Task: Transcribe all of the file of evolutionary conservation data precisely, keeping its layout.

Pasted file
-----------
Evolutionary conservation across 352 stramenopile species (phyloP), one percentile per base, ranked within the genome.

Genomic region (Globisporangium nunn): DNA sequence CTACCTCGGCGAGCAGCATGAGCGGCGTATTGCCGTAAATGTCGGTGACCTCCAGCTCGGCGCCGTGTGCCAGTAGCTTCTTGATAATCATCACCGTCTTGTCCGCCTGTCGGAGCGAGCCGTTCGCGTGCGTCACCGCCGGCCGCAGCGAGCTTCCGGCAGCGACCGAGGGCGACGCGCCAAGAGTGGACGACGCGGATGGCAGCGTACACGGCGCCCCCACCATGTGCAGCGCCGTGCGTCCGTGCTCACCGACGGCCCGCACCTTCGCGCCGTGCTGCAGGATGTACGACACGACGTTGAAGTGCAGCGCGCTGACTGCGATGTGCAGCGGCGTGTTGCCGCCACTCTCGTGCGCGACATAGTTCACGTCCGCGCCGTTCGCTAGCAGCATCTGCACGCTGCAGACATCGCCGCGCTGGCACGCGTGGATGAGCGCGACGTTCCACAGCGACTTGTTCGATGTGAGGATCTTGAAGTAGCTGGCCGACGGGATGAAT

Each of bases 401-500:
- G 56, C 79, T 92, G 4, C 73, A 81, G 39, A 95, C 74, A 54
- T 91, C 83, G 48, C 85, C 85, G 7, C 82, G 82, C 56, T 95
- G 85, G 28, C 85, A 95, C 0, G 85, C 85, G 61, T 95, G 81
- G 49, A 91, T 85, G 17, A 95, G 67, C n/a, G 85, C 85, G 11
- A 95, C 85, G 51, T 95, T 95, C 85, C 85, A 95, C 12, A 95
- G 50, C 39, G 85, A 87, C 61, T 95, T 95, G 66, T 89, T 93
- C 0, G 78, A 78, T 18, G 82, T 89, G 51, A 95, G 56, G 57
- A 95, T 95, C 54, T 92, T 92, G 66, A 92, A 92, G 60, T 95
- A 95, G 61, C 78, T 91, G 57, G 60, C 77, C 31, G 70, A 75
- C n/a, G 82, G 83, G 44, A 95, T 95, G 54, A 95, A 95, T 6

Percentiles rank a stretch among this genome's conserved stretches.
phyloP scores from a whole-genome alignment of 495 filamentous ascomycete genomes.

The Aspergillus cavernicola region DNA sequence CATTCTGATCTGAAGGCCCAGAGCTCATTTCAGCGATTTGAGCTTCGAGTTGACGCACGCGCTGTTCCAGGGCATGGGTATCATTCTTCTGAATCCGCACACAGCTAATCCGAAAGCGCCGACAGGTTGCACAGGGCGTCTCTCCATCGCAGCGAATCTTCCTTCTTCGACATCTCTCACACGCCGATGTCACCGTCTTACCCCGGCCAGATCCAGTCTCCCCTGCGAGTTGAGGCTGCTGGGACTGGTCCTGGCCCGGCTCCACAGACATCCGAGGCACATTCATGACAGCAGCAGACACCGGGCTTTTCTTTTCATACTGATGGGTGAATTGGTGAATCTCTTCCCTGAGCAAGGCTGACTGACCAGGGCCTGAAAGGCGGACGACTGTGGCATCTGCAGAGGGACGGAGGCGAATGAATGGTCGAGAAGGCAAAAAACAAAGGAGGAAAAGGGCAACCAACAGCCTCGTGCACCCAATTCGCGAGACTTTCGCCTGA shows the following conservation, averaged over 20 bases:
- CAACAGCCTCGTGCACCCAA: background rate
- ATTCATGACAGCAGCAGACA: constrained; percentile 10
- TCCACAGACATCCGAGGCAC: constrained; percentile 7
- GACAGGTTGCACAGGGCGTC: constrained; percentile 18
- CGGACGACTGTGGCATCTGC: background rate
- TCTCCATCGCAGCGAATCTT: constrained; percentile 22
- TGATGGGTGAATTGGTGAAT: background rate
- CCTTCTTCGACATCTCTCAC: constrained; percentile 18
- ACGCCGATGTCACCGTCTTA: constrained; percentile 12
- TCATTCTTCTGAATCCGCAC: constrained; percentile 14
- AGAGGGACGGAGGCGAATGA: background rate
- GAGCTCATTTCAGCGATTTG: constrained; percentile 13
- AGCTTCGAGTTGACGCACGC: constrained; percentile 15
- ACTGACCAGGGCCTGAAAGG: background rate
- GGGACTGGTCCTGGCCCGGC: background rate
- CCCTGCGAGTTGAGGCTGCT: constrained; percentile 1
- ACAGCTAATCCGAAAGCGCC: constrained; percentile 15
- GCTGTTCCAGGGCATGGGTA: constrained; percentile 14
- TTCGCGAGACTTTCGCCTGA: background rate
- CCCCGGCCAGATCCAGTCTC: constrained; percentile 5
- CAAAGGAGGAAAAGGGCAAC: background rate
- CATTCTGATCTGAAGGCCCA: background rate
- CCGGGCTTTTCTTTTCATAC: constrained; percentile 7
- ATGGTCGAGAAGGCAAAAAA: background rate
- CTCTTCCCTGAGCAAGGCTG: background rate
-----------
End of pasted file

Evolutionary conservation across 352 stramenopile species (phyloP), one percentile per base, ranked within the genome.

Genomic region (Globisporangium nunn): DNA sequence CTACCTCGGCGAGCAGCATGAGCGGCGTATTGCCGTAAATGTCGGTGACCTCCAGCTCGGCGCCGTGTGCCAGTAGCTTCTTGATAATCATCACCGTCTTGTCCGCCTGTCGGAGCGAGCCGTTCGCGTGCGTCACCGCCGGCCGCAGCGAGCTTCCGGCAGCGACCGAGGGCGACGCGCCAAGAGTGGACGACGCGGATGGCAGCGTACACGGCGCCCCCACCATGTGCAGCGCCGTGCGTCCGTGCTCACCGACGGCCCGCACCTTCGCGCCGTGCTGCAGGATGTACGACACGACGTTGAAGTGCAGCGCGCTGACTGCGATGTGCAGCGGCGTGTTGCCGCCACTCTCGTGCGCGACATAGTTCACGTCCGCGCCGTTCGCTAGCAGCATCTGCACGCTGCAGACATCGCCGCGCTGGCACGCGTGGATGAGCGCGACGTTCCACAGCGACTTGTTCGATGTGAGGATCTTGAAGTAGCTGGCCGACGGGATGAAT

Each of bases 401-500:
- G 56, C 79, T 92, G 4, C 73, A 81, G 39, A 95, C 74, A 54
- T 91, C 83, G 48, C 85, C 85, G 7, C 82, G 82, C 56, T 95
- G 85, G 28, C 85, A 95, C 0, G 85, C 85, G 61, T 95, G 81
- G 49, A 91, T 85, G 17, A 95, G 67, C n/a, G 85, C 85, G 11
- A 95, C 85, G 51, T 95, T 95, C 85, C 85, A 95, C 12, A 95
- G 50, C 39, G 85, A 87, C 61, T 95, T 95, G 66, T 89, T 93
- C 0, G 78, A 78, T 18, G 82, T 89, G 51, A 95, G 56, G 57
- A 95, T 95, C 54, T 92, T 92, G 66, A 92, A 92, G 60, T 95
- A 95, G 61, C 78, T 91, G 57, G 60, C 77, C 31, G 70, A 75
- C n/a, G 82, G 83, G 44, A 95, T 95, G 54, A 95, A 95, T 6

Percentiles rank a stretch among this genome's conserved stretches.
phyloP scores from a whole-genome alignment of 495 filamentous ascomycete genomes.

The Aspergillus cavernicola region DNA sequence CATTCTGATCTGAAGGCCCAGAGCTCATTTCAGCGATTTGAGCTTCGAGTTGACGCACGCGCTGTTCCAGGGCATGGGTATCATTCTTCTGAATCCGCACACAGCTAATCCGAAAGCGCCGACAGGTTGCACAGGGCGTCTCTCCATCGCAGCGAATCTTCCTTCTTCGACATCTCTCACACGCCGATGTCACCGTCTTACCCCGGCCAGATCCAGTCTCCCCTGCGAGTTGAGGCTGCTGGGACTGGTCCTGGCCCGGCTCCACAGACATCCGAGGCACATTCATGACAGCAGCAGACACCGGGCTTTTCTTTTCATACTGATGGGTGAATTGGTGAATCTCTTCCCTGAGCAAGGCTGACTGACCAGGGCCTGAAAGGCGGACGACTGTGGCATCTGCAGAGGGACGGAGGCGAATGAATGGTCGAGAAGGCAAAAAACAAAGGAGGAAAAGGGCAACCAACAGCCTCGTGCACCCAATTCGCGAGACTTTCGCCTGA shows the following conservation, averaged over 20 bases:
- CAACAGCCTCGTGCACCCAA: background rate
- ATTCATGACAGCAGCAGACA: constrained; percentile 10
- TCCACAGACATCCGAGGCAC: constrained; percentile 7
- GACAGGTTGCACAGGGCGTC: constrained; percentile 18
- CGGACGACTGTGGCATCTGC: background rate
- TCTCCATCGCAGCGAATCTT: constrained; percentile 22
- TGATGGGTGAATTGGTGAAT: background rate
- CCTTCTTCGACATCTCTCAC: constrained; percentile 18
- ACGCCGATGTCACCGTCTTA: constrained; percentile 12
- TCATTCTTCTGAATCCGCAC: constrained; percentile 14
- AGAGGGACGGAGGCGAATGA: background rate
- GAGCTCATTTCAGCGATTTG: constrained; percentile 13
- AGCTTCGAGTTGACGCACGC: constrained; percentile 15
- ACTGACCAGGGCCTGAAAGG: background rate
- GGGACTGGTCCTGGCCCGGC: background rate
- CCCTGCGAGTTGAGGCTGCT: constrained; percentile 1
- ACAGCTAATCCGAAAGCGCC: constrained; percentile 15
- GCTGTTCCAGGGCATGGGTA: constrained; percentile 14
- TTCGCGAGACTTTCGCCTGA: background rate
- CCCCGGCCAGATCCAGTCTC: constrained; percentile 5
- CAAAGGAGGAAAAGGGCAAC: background rate
- CATTCTGATCTGAAGGCCCA: background rate
- CCGGGCTTTTCTTTTCATAC: constrained; percentile 7
- ATGGTCGAGAAGGCAAAAAA: background rate
- CTCTTCCCTGAGCAAGGCTG: background rate